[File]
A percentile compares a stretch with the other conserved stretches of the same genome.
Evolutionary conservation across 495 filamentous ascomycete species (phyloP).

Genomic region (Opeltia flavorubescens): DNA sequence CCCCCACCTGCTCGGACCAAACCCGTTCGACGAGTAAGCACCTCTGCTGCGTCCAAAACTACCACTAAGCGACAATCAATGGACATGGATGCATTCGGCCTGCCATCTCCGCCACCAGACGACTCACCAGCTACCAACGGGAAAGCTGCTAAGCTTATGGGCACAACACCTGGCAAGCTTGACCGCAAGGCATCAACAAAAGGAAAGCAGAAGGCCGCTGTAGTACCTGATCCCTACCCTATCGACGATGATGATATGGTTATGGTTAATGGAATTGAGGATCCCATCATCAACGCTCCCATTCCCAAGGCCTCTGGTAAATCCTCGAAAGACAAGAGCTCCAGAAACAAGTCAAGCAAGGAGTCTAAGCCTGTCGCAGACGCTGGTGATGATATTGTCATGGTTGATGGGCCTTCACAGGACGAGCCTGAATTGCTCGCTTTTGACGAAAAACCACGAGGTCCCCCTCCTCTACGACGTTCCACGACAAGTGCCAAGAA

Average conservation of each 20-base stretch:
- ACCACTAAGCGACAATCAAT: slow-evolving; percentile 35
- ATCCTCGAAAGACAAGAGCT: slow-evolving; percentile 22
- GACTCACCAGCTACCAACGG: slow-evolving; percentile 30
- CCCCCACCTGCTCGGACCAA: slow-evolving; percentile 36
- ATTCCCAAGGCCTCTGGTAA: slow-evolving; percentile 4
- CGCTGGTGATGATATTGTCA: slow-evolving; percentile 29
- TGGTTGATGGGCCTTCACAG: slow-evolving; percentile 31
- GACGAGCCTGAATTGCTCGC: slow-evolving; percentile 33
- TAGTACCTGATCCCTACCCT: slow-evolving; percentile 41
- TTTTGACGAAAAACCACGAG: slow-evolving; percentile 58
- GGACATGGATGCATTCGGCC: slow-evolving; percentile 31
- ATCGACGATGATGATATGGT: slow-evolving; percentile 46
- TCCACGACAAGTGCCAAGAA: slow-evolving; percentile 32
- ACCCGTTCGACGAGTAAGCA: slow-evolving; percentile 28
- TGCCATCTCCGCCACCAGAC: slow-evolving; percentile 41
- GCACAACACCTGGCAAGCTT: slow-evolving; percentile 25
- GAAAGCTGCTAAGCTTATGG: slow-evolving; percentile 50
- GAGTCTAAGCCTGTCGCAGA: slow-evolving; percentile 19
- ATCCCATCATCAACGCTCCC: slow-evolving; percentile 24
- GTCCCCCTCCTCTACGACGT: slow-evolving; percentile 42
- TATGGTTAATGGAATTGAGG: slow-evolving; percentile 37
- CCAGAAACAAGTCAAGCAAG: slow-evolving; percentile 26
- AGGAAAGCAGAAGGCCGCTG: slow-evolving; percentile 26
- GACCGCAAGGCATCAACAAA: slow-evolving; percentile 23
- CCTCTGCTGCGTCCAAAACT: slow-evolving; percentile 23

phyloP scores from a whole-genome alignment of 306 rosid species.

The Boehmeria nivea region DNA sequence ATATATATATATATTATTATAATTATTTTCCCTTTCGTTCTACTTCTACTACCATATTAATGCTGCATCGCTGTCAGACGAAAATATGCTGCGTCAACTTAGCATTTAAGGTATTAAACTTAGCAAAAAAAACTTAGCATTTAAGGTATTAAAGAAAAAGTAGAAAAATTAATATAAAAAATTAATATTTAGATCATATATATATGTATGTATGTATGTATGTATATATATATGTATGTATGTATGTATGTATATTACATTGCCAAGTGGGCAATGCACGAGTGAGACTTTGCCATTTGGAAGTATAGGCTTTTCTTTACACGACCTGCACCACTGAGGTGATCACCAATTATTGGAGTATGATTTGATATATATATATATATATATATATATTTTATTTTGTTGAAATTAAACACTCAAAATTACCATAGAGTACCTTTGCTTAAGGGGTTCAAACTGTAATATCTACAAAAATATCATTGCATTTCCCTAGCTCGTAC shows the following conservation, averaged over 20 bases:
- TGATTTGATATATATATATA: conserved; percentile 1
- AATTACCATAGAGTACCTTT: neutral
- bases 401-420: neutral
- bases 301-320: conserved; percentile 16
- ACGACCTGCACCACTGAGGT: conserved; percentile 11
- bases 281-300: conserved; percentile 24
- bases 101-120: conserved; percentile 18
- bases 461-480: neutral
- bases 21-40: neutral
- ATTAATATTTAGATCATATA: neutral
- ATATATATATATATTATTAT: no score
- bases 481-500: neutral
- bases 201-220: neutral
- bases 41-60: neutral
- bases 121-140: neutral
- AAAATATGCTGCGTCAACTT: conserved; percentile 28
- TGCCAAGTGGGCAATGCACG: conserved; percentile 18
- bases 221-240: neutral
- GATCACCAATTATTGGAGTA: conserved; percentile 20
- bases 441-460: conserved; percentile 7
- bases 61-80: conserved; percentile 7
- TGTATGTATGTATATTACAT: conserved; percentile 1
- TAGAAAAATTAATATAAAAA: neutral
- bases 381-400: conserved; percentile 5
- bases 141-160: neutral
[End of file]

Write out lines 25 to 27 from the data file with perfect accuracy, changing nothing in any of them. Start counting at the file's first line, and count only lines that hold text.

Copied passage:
- TATGGTTAATGGAATTGAGG: slow-evolving; percentile 37
- CCAGAAACAAGTCAAGCAAG: slow-evolving; percentile 26
- AGGAAAGCAGAAGGCCGCTG: slow-evolving; percentile 26